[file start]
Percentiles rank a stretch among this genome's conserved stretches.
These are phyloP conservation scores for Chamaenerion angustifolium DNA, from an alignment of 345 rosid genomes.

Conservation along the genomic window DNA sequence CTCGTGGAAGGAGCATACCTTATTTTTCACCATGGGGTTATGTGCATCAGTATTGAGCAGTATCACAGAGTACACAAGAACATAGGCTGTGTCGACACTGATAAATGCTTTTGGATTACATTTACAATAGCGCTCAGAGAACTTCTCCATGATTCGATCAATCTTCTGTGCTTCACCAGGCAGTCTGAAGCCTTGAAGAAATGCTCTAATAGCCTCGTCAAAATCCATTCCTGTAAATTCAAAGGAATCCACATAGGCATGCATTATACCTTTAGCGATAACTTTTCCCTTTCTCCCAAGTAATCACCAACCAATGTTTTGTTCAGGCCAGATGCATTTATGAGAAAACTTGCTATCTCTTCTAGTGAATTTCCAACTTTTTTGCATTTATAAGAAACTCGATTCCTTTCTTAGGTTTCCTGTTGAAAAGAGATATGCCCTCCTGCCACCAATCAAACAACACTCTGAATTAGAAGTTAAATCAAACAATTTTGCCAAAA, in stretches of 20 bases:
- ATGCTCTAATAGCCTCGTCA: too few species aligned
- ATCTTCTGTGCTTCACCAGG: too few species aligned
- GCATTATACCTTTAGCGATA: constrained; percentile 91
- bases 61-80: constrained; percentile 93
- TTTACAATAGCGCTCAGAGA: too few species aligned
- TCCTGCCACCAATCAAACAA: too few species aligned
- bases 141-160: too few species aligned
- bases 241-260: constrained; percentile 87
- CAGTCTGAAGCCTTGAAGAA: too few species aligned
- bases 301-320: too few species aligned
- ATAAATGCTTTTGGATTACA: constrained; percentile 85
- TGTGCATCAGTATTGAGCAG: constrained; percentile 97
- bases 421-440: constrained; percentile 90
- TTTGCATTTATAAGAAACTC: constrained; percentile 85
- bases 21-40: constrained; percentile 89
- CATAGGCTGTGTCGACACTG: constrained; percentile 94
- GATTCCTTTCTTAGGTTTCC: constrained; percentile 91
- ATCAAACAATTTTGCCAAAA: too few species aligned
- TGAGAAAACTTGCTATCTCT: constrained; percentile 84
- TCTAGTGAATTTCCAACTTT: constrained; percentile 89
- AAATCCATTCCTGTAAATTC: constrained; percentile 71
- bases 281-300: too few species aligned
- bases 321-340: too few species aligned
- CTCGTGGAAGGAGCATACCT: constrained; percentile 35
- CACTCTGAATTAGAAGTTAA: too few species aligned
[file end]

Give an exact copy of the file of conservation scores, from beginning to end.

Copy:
Percentiles rank a stretch among this genome's conserved stretches.
These are phyloP conservation scores for Chamaenerion angustifolium DNA, from an alignment of 345 rosid genomes.

Conservation along the genomic window DNA sequence CTCGTGGAAGGAGCATACCTTATTTTTCACCATGGGGTTATGTGCATCAGTATTGAGCAGTATCACAGAGTACACAAGAACATAGGCTGTGTCGACACTGATAAATGCTTTTGGATTACATTTACAATAGCGCTCAGAGAACTTCTCCATGATTCGATCAATCTTCTGTGCTTCACCAGGCAGTCTGAAGCCTTGAAGAAATGCTCTAATAGCCTCGTCAAAATCCATTCCTGTAAATTCAAAGGAATCCACATAGGCATGCATTATACCTTTAGCGATAACTTTTCCCTTTCTCCCAAGTAATCACCAACCAATGTTTTGTTCAGGCCAGATGCATTTATGAGAAAACTTGCTATCTCTTCTAGTGAATTTCCAACTTTTTTGCATTTATAAGAAACTCGATTCCTTTCTTAGGTTTCCTGTTGAAAAGAGATATGCCCTCCTGCCACCAATCAAACAACACTCTGAATTAGAAGTTAAATCAAACAATTTTGCCAAAA, in stretches of 20 bases:
- ATGCTCTAATAGCCTCGTCA: too few species aligned
- ATCTTCTGTGCTTCACCAGG: too few species aligned
- GCATTATACCTTTAGCGATA: constrained; percentile 91
- bases 61-80: constrained; percentile 93
- TTTACAATAGCGCTCAGAGA: too few species aligned
- TCCTGCCACCAATCAAACAA: too few species aligned
- bases 141-160: too few species aligned
- bases 241-260: constrained; percentile 87
- CAGTCTGAAGCCTTGAAGAA: too few species aligned
- bases 301-320: too few species aligned
- ATAAATGCTTTTGGATTACA: constrained; percentile 85
- TGTGCATCAGTATTGAGCAG: constrained; percentile 97
- bases 421-440: constrained; percentile 90
- TTTGCATTTATAAGAAACTC: constrained; percentile 85
- bases 21-40: constrained; percentile 89
- CATAGGCTGTGTCGACACTG: constrained; percentile 94
- GATTCCTTTCTTAGGTTTCC: constrained; percentile 91
- ATCAAACAATTTTGCCAAAA: too few species aligned
- TGAGAAAACTTGCTATCTCT: constrained; percentile 84
- TCTAGTGAATTTCCAACTTT: constrained; percentile 89
- AAATCCATTCCTGTAAATTC: constrained; percentile 71
- bases 281-300: too few species aligned
- bases 321-340: too few species aligned
- CTCGTGGAAGGAGCATACCT: constrained; percentile 35
- CACTCTGAATTAGAAGTTAA: too few species aligned